Endometrin (Generic Progesterone Vaginal)
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Why is this medication prescribed?
As part of assisted reproductive technology (ART; fertility treatment), vaginal progesterone (Crinone, Endometrin) is used to help women who are infertile (not getting pregnant despite having carefully timed, unprotected sex) become pregnant and maintain their pregnancy. For women experiencing (lack of menstruation in women of childbearing age who had previously had regular periods and later stopped), vaginal progesterone (Crinone) is also used. Progesterone belongs to a group of drugs known as progestins (female hormones). By boosting embryo implantation and lowering the risk of miscarriage, it functions as a component of ART. Progesterone works to keep the pregnancy going once an embryo has been implanted. It triggers menstruation by substituting for the deficient natural progesterone in some people. By substituting for the natural progesterone that some women lack, it helps to initiate menstruation.
How should this medicine be used?
Both a vaginal tablet (Endometrin) and a vaginal gel (Crinone) are available as forms of vaginal progesterone. Two or three times daily for up to ten days, progesterone vaginal pills are typically placed into the vagina. Progesterone vaginal gel is often administered once or twice daily for up to 10 to 12 weeks if it is used as part of ART/fertility treatment. Progesterone vaginal gel is typically injected into the vagina once every other day for a total of six doses if it is being used to treat amenorrhea. Your doctor could advise taking an additional 6-dose course of medication if necessary. Follow the instructions on your prescription label carefully, and if there is anything you are unsure about, contact your doctor or pharmacist to clarify it. Utilize vaginal progesterone as directed. Never use more or less of it or take it more frequently than your doctor has instructed.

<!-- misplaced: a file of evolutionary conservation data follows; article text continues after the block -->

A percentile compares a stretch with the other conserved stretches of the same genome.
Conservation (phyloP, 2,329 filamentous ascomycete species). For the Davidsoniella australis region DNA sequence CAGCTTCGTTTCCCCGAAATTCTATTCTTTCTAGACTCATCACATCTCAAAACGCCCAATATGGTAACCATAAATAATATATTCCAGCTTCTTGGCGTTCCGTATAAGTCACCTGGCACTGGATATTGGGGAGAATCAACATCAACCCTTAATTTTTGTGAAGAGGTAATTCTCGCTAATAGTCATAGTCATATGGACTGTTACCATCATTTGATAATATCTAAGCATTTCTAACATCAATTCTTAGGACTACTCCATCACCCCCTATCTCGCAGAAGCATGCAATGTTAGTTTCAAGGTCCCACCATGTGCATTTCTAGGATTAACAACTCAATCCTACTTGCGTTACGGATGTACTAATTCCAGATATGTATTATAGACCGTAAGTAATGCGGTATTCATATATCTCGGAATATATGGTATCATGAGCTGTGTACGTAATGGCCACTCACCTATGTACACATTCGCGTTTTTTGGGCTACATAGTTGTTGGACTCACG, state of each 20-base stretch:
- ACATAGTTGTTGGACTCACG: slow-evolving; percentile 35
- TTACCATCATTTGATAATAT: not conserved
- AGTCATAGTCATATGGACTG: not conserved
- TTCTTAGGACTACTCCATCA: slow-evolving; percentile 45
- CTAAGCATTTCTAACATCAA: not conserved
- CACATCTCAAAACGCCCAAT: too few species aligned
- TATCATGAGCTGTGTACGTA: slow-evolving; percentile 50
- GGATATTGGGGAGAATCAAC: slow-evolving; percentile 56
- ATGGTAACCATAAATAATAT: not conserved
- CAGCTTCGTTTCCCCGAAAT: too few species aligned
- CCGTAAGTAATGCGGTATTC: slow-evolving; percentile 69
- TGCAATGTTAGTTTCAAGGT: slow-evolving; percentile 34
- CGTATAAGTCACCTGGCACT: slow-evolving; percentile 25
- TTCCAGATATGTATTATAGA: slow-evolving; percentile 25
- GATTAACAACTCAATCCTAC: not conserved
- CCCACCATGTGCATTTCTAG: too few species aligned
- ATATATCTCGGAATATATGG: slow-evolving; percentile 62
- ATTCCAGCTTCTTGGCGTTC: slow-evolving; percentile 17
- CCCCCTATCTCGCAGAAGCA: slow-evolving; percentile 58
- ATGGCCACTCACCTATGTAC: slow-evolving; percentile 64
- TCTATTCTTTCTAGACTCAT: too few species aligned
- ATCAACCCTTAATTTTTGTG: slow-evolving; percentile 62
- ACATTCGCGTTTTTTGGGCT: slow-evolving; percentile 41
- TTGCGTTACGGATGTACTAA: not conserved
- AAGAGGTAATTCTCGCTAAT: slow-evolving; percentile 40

The pill or gel for vaginal progesterone is applied using a particular applicator that is included with the product. You will receive usage instructions with your prescription. Please carefully read and adhere to these directions. If you have any concerns regarding how to utilize vaginal progesterone, consult your physician or pharmacist.
The Endometrin vaginal pill should be used as described below:
- When handling the vaginal tablet, first wash and dry your hands.
- Take the vaginal tablet out of the blister pack and unwrap the applicator.
- Insert the vaginal pill into the opening at the applicator’s end. The implant must be well secured and must not budge.
- Knees bowed, you may stand, sit, or lie down. The position you feel most comfortable in should be chosen.
- As you would with a plastic tampon applicator, gently put the applicator into your vagina. Press the plunger to release the insert.
- Dispose of the applicator as you would a plastic tampon after removing it from your vagina. Don’t keep or use the applicator again.
These measures should be followed to utilize the cronone vaginal gel:
- The prefilled applicator and plunger can be taken out by opening the sealed wrapper. Keep the twist-off cap on.
- Plunge the plunger into the applicator’s open end until it clicks into place. The plunger should be visible for about 1 inch outside the applicator.